CIBER Fisiopatología de la Obesidad y Nutrición (CIBERObn), Instituto de Salud Carlos III, Madrid, Spain; Human Nutrition Unit, Faculty of Medicine and Health Sciences, Institut d'Investigació Sanitària Pere Virgili, Rovira i Virgili University, Reus, Spain.
16
Department of Nutrition, Harvard T.H. Chan School of Public Health, Boston, MA, USA; University of Navarra, Department of Preventive Medicine and Public Health, IDISNA (Instituto de Investigación Sanitaria de Navarra), Pamplona, Spain; CIBER Fisiopatología de la Obesidad y Nutrición (CIBERObn), Instituto de Salud Carlos III, Madrid, Spain.
17
Department of Nutrition, Harvard T.H. Chan School of Public Health, Boston, MA, USA; Channing Division of Network Medicine, Department of Medicine, Brigham and Women's Hospital, Harvard Medical School, Boston, MA, USA.
18
CIBER Fisiopatología de la Obesidad y Nutrición (CIBERObn), Instituto de Salud Carlos III, Madrid, Spain; Human Nutrition Unit, Faculty of Medicine and Health Sciences, Institut d'Investigació Sanitària Pere Virgili, Rovira i Virgili University, Reus, Spain. Electronic address: jordi.salas@urv.cat.

Abstract

BACKGROUND AND AIMS:

Glutamate, glutamine are involved in energy metabolism, and have been related to cardiometabolic disorders. However, their roles in the development of type-2 diabetes (T2D) remain unclear. The aim of this study was to examine the effects of Mediterranean diet on associations between glutamine, glutamate, glutamine-to-glutamate ratio, and risk of new-onset T2D in a Spanish population at high risk for cardiovascular disease (CVD).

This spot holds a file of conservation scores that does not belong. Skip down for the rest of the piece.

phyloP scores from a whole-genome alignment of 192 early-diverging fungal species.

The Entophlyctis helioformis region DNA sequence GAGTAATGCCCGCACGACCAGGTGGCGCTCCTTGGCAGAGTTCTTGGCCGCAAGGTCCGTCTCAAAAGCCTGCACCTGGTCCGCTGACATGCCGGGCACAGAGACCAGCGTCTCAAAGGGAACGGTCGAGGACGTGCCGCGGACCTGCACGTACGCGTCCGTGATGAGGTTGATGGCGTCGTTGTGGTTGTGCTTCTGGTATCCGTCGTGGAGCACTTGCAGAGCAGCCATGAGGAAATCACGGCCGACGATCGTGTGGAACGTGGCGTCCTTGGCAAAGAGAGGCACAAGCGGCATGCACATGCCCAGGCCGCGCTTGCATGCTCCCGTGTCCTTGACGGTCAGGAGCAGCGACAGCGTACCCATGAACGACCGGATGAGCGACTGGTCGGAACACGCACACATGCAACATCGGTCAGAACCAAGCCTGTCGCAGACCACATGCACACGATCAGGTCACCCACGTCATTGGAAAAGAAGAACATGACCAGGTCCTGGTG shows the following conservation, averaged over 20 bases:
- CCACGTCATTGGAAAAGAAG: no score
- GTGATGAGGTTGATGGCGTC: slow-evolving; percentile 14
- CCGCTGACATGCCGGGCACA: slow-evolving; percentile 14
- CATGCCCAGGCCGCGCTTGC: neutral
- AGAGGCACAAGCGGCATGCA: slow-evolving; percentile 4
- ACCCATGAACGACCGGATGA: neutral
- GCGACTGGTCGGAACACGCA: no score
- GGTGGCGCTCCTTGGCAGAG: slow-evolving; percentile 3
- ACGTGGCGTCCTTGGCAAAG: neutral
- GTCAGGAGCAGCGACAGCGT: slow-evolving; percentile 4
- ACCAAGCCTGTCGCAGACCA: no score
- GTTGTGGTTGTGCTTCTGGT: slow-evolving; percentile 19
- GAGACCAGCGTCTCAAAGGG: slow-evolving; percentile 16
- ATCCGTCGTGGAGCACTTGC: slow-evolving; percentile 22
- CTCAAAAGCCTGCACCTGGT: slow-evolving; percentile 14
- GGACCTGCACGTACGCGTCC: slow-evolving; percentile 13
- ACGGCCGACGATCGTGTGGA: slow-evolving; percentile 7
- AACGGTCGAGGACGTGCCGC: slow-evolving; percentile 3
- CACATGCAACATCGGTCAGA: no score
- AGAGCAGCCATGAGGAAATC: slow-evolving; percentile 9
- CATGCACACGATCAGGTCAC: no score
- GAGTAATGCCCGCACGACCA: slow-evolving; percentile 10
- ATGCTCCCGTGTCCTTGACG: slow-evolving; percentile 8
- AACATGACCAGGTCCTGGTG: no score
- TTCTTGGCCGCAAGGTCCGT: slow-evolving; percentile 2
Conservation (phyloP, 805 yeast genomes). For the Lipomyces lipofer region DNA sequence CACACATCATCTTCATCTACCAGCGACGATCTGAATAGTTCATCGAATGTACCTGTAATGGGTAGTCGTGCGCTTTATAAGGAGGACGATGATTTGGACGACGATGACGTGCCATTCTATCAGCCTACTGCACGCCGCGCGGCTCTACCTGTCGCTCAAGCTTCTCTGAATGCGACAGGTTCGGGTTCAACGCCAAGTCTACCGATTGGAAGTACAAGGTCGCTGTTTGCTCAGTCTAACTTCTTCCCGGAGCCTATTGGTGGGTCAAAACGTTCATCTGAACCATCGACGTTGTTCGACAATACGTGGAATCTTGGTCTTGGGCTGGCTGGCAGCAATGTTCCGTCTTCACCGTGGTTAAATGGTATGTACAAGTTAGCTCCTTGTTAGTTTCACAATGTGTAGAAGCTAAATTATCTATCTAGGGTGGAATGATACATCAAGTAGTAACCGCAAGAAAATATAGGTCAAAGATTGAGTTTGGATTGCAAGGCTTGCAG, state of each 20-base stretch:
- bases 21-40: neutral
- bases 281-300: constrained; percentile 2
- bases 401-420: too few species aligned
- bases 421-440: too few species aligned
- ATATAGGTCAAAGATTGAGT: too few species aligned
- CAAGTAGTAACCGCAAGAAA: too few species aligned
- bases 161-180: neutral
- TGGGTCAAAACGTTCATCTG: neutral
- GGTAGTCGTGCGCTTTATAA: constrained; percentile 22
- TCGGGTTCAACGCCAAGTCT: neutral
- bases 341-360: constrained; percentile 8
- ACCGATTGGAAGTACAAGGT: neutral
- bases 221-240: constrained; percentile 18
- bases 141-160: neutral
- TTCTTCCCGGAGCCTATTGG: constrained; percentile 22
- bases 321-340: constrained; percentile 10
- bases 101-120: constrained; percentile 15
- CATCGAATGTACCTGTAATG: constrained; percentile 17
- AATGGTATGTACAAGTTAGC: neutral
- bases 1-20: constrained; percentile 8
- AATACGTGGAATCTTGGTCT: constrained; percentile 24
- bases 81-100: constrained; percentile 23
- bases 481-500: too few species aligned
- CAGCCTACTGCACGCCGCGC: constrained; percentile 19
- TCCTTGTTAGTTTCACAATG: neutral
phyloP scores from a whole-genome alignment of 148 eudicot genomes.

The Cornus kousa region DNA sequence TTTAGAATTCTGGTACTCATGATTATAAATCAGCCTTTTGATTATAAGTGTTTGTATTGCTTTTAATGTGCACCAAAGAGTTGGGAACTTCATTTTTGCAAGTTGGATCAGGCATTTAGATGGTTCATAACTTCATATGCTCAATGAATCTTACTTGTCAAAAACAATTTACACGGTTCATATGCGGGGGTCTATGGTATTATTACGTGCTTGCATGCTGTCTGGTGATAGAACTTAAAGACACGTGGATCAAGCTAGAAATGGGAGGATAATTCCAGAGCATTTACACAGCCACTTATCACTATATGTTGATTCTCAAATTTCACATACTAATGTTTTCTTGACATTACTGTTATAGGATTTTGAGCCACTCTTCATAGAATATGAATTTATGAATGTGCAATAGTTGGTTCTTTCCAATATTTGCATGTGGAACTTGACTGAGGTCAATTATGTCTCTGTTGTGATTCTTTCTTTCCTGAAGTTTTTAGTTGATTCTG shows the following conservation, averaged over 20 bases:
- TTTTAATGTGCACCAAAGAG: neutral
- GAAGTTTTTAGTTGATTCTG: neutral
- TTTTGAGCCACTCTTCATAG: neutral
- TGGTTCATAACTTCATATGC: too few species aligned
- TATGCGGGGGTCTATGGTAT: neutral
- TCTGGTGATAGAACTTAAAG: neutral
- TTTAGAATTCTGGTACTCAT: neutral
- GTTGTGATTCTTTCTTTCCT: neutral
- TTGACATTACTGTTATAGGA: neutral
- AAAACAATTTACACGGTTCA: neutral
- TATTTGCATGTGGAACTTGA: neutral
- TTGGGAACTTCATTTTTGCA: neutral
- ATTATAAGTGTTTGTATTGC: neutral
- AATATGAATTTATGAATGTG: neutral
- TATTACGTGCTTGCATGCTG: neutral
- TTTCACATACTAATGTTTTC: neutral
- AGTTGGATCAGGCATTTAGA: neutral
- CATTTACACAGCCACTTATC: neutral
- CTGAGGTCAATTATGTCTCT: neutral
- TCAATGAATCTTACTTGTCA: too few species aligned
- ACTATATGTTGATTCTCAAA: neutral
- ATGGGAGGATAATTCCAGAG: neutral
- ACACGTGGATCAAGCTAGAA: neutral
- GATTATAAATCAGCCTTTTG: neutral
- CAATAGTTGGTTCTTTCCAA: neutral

METHODS AND RESULTS:

The present study was built within the PREDIMED trial using a case-cohort design including 892 participants with 251 incident T2D cases and 641 non-cases. Participants (mean age 66.3 years; female 62.8%) were non diabetic and at high risk for CVD at baseline. Plasma levels of glutamine and glutamate were measured at baseline and after 1-year of intervention. Higher glutamate levels at baseline were associated with increased risk of T2D with a hazard ratio (HR) of 2.78 (95% CI, 1.43-5.41, P for trend = 0.0002). In contrast, baseline levels of glutamine (HR: 0.64, 95% CI, 0.36-1.12; P for trend = 0.04) and glutamine-to-glutamate ratio (HR: 0.31, 95% CI, 0.16-0.57; P for trend = 0.0001) were inversely associated with T2D risk when comparing extreme quartiles. The two Mediterranean diets (MedDiet + EVOO and MedDiet + mixed nuts) did not alter levels of glutamine and glutamate after intervention for 1 year. However, MedDiet mitigated the positive association between higher baseline plasma glutamate and T2D risk (P for interaction = 0.01).

CONCLUSION:

Higher levels of glutamate and lower levels of glutamine were associated with increased risk of T2D in a Spanish population at high risk for CVD. Mediterranean diet might mitigate the association between the imbalance of glutamine and glutamate and T2D risk. This trial is registered at http://www.controlled-trials.com, ISRCTN35739639.

KEYWORDS:

EVOO; Extra virgin olive oil; Glutamate; Glutamine; MedDiet: mediterranean diet; Mediterranean diet; Type-2 diabetes